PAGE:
So just how did Charles Fillmore, co-founder of the Unity movement, incorporate the new science of psychology into the Unity theology? In this installment of “Inner Vision: Dream Work as Taught by Charles Fillmore and Carl Jung,” we’ll examine that question.
Since he was not formally educated as a psychologist, and in fact had no college education at all, it may be surprising to discover Fillmore did teach a coherent theory of the mind and how it functioned; however, articles from Unity magazine and Weekly Unity indicate that he was well versed in the advances of psychology in the first half of the 20th century. In fact, Unity magazine, while under the direction of Fillmore, had psychology as a principle focus. Its raison d’être was noted in this way:
Unity is a handbook of Christian Healing and Christian
The purpose of Unity is, not to found a new sect, but to
give people a practical application of what they already
have through their church affiliations.
Unity therefore stands independent as an exponent
of Practical Christianity, teaching the practical application
of the doctrine of Jesus Christ in all the affairs of life;
explaining the action of mind, and how it is the connecting
link between God and man; how mind action affects the body,
producing discord or harmony, sickness or health, and how it
brings man into the understanding of Divine law, harmony,
health and peace, here and now.
Unity explains how this power of mind action by every man
and woman, for it is as operative today as it was two thousand
years ago (Fillmore, 1921).
Although his knowledge of psychology did not reach the depth or breadth of that of Jung, the volume of similarities is of note. Many of them will be noted in the discussion below.
To Fillmore, the mind of man consisted of three distinctly different, yet interconnected phases: superconscious, conscious, and subconscious. In the September 1915 edition of Unity magazine, this insightful presentation of the three phases of mind was offered:
While there is but one mind, it has three distinct phases in man.
These the metaphysician has named superconscious, conscious
and subconscious. The majority of people know nothing about
any department of mind except the conscious, and they know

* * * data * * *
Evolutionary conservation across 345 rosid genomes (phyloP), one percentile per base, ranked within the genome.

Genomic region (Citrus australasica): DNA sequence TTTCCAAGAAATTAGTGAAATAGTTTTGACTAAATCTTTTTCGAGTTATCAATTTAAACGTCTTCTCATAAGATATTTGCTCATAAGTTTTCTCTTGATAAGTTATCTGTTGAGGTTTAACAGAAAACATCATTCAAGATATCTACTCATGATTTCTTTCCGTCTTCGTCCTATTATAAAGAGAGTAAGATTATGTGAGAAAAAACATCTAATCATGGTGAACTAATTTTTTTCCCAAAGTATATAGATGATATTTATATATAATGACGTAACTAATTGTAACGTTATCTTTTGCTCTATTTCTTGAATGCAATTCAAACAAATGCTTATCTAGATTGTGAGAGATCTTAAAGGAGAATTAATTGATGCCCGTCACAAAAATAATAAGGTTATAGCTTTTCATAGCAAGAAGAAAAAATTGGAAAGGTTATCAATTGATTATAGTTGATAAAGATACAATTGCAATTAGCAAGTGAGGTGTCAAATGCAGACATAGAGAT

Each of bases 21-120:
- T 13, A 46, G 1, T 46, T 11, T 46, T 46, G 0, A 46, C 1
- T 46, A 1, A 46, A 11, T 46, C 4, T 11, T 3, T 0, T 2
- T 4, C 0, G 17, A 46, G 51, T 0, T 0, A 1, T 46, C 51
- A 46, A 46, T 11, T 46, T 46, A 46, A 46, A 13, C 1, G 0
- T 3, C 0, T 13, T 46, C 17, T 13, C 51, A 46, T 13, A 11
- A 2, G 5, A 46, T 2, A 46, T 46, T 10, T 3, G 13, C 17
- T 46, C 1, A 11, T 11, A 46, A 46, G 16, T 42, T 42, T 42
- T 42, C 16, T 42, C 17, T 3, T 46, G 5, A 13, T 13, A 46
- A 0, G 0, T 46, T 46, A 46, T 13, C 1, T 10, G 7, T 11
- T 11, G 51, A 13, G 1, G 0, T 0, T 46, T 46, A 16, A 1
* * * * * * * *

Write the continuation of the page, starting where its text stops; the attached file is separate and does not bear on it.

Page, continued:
little about that because they do not study it. Every thought
passes through the conscious mind sinks back into what is
called the subconscious, or memory, and makes up a great
internal realm of forces that are always at work in the man to
build up or tear down, according to the character of the thoughts
he has held. In this great unknown, inner realm lie all the
causes of joy and sorrow, peace and pain, sickness and health.
Ignorance has always led men to look outside of themselves
for the cause of all their troubles. Now we are entering a new
dispensation of life and the wise are learning to correct their past
errors and cleanse their subconscious with the Word of Truth,
which enters into the conscious and sub-conscious from the superconscious or Christ Mind (Fillmore, 1915).
The subconscious realm of mind, which corresponds to the use of the term “unconscious” by Jung, was of particular interest to Fillmore and his contemporaries within the Unity movement. In 1914 the Unity Tract Society, noted above as owned and operated by Fillmore, published the 40 page booklet The Subconscious Realm of Mind written by Unity worker J.R. Rude. In it Rude says, “All the great psychologists agree that there is a phase or stratum of mind known as the subconscious, which is capable of independent action and which has powers distinctly its own. They have deduced this from certain psychical experiences and observations carried on by themselves” (Rude, 1914, p. 7). Regrettably, Rude does not name the “great psychologists” or their experiences; however, this quote does suggest that Fillmore knew that the subconscious functioned independently of the conscious mind.
Although Fillmore did not teach a clearly defined concept akin to the archetypes as did Jung, he did make mention of the many “types” of man found within the subconscious. Writing in 1920 he stated that the subconscious contained, “the wise man and the foolish man, the kind man and the cruel man, the loving man and the hateful man, the stingy man and the generous man” (Fillmore, 1920).
In August 1915, Unity magazine reprinted an article entitle “Exploring the Soul and Healing the Body,” written by philosopher Max Eastman that was originally published in Everybody’s Magazine. The article discussed the new field of healing called “Psycho-analysis,” which, in Eastman’s words:
…means analysis of the soul, or mind. And the theory of it is
that countless numbers of diseases that we call nervous, or
mental, and countless others that we do not name at all, are
caused by desires which dwell in our minds without our
knowing they are there; and that if we can be made clearly
aware of these desires, their morbid effects will disappear
(Eastman, 1915). N.B. italics in text
Unlike Rude’s booklet, Eastman’s article goes on to name the specialists in this new field: Freud, Charcot, and Janet in Europe along with several American doctors. And Jung. An exhaustive search of Unity literature for references to Jung has produced this one reference in Eastman’s article that occurs in a discussion of Freud: